The big four banks have revealed the number of customers who’ve elected to reduce their mortgage repayments in the months following the recent cash rate cuts.
As part of the review of the four major banks, House of Representatives Standing Committee on Economics Chair Tim Wilson asked the big banks how many customers have had their repayments reduced since the Reserve Bank’s first cash rate cut in June.
The responses from each of the major banks revealed that fewer than 10% of variable-rate principal and interest (P&I) home loan customers have reduced their monthly repayments.
The nation’s biggest lender, Commonwealth Bank, said about 69,000 of its one million variable P&I mortgage accounts chose to reduce their repayments (6.9%), worth about $116 million.
ANZ, who has about 680,000 of these customers, said about 7% had cut their repayments.
ANZ estimates the reduction in interest due as a result of the two reductions in June 2019 and July 2019 to be worth approximately $57m per month.
Westpac said 0.9% of its 1.1 million variable P&I customers had reduced their interest rate, while NAB cited 0.7% of its customers had reduced from the June and July rate cut (not counting the October rate cut).
Source: House of Representatives. *NAB data only includes responses to June and July rate cuts
Out of the 75 basis points of cash rate cuts over June, July and October, the big four reduced variable home loan rates by an average of 57 basis points.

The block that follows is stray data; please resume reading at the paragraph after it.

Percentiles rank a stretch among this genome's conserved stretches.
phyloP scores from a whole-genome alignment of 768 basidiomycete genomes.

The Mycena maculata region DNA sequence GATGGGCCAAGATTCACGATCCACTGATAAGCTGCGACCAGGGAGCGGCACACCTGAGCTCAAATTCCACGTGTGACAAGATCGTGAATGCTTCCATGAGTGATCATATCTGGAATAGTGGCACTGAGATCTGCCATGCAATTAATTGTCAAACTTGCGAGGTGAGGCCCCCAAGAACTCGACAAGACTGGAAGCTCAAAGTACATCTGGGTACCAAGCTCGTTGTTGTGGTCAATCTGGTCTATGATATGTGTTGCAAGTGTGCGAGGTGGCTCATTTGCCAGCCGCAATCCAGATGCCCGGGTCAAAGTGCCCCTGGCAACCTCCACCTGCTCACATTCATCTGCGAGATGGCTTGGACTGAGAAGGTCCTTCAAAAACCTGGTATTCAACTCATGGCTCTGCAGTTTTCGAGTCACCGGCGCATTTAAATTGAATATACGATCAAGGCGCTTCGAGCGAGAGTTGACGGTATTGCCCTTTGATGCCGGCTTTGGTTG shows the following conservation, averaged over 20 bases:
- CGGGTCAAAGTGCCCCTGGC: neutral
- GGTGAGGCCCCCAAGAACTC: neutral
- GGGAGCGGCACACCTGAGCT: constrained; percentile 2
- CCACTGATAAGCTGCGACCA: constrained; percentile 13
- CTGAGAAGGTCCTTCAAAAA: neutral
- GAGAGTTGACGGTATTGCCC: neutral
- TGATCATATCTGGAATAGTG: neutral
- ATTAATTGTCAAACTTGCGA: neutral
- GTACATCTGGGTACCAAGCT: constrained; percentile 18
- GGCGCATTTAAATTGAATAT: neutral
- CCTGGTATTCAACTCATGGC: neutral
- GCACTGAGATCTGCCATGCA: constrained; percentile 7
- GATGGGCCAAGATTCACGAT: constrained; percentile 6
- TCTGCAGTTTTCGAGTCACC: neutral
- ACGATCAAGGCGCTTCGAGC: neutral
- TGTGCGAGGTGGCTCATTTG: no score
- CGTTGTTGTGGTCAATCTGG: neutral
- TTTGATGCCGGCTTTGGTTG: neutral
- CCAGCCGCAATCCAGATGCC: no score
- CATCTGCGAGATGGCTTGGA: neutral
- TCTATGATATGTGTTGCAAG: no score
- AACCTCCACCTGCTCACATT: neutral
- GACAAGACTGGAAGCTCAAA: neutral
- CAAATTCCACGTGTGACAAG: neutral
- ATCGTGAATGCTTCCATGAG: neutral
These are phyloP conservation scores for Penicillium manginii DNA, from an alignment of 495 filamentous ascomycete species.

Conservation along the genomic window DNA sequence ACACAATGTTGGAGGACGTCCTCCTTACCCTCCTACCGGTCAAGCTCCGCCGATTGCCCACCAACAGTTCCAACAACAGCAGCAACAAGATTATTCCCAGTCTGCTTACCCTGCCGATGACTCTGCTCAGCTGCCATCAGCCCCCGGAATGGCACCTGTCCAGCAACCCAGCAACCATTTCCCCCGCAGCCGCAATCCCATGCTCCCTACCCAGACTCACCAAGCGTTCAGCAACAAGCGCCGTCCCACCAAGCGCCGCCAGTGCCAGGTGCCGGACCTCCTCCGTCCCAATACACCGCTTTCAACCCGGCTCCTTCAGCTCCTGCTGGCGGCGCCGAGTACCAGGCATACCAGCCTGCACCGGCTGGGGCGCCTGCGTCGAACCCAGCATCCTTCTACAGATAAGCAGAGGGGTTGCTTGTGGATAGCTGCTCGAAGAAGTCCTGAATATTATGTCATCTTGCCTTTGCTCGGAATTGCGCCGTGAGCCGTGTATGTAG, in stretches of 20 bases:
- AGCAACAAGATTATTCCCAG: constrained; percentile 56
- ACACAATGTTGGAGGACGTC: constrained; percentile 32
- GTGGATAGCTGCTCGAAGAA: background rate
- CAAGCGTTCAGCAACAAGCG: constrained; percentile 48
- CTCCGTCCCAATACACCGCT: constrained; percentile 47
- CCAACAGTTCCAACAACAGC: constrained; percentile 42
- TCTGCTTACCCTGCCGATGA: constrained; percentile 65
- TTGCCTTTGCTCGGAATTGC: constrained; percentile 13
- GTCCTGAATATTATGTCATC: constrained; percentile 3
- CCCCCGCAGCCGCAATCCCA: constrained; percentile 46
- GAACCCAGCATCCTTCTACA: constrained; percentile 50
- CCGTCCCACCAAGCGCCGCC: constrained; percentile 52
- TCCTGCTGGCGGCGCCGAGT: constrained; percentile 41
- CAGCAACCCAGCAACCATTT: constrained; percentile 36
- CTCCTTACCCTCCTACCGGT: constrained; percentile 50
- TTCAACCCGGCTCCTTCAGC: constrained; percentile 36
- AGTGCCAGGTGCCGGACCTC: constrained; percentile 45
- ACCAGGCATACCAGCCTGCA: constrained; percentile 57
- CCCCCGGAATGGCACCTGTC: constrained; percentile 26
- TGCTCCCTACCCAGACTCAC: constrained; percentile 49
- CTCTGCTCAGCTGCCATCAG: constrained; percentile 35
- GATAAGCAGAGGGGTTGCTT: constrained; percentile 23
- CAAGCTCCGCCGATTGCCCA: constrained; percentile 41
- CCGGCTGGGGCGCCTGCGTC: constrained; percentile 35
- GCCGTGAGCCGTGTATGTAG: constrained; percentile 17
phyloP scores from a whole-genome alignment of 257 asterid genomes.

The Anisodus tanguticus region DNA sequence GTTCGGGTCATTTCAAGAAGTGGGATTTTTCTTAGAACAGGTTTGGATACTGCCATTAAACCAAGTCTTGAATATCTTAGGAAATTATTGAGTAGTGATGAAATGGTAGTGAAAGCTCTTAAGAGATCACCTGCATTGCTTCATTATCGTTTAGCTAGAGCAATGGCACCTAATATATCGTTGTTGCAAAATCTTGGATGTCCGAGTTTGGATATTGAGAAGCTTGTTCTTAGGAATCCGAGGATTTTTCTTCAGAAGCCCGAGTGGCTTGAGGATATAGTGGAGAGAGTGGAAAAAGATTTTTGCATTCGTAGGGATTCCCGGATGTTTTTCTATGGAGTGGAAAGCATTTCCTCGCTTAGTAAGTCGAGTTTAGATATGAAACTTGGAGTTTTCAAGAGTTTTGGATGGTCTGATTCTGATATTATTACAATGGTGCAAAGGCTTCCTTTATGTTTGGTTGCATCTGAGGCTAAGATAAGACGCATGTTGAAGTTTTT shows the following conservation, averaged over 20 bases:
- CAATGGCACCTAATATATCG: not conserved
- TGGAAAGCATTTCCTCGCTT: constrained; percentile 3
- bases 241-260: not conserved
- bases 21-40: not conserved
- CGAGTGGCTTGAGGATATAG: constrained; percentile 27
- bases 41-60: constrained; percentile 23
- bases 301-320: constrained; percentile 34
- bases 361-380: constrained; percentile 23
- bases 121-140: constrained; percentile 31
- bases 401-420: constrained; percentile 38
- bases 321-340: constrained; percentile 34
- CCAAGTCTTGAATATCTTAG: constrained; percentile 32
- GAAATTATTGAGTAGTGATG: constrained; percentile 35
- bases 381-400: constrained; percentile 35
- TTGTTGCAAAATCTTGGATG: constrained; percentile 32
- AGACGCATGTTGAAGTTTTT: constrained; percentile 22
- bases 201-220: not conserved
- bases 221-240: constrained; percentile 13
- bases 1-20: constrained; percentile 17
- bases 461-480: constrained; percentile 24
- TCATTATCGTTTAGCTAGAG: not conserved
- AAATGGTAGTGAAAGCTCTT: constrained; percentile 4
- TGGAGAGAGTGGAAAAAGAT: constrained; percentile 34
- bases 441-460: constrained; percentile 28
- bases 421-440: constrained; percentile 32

Why so few?
Lenders typically require home loan customers to notify them if they want their repayments lowered following a cash rate cut.
In its response to the committee, the Commonwealth Bank said it proactively notifies customers if they are eligible to reduce their minimum repayment amounts.
“These customers have the choice to contact us online, via phone or branch to inform us they would like to reduce their monthly repayments to their new minimum repayment,” Commonwealth Bank said.
But some banks reduce customers’ repayments automatically.
For example Bankwest, which is owned by Commonwealth Bank and manages about 173,000 variable P&I mortgage accounts, automatically passes on the interest savings to the customers from the effective date of the interest rate change.
In its November monetary policy statement, the Reserve Bank of Australia (RBA) acknowledged the low number of people who’ve requested their bank to lower their home loan repayments.
“To date, the pick-up in new borrowing has been accompanied by faster repayment of existing loans,” the RBA said.
“This is consistent with historical experience that only a small share of borrowers on variable-rate mortgages actively adjust their scheduled repayments in the months following interest rate reductions.”
Further in its response, CommBank pointed out the benefits borrowers may have by not reducing their repayments in line with the cash rate cuts.
“If the customer chooses not to reduce their monthly repayments to reflect a recent rate change, then the differential is paid towards their loan in the form of an advance repayment,” Commbank said.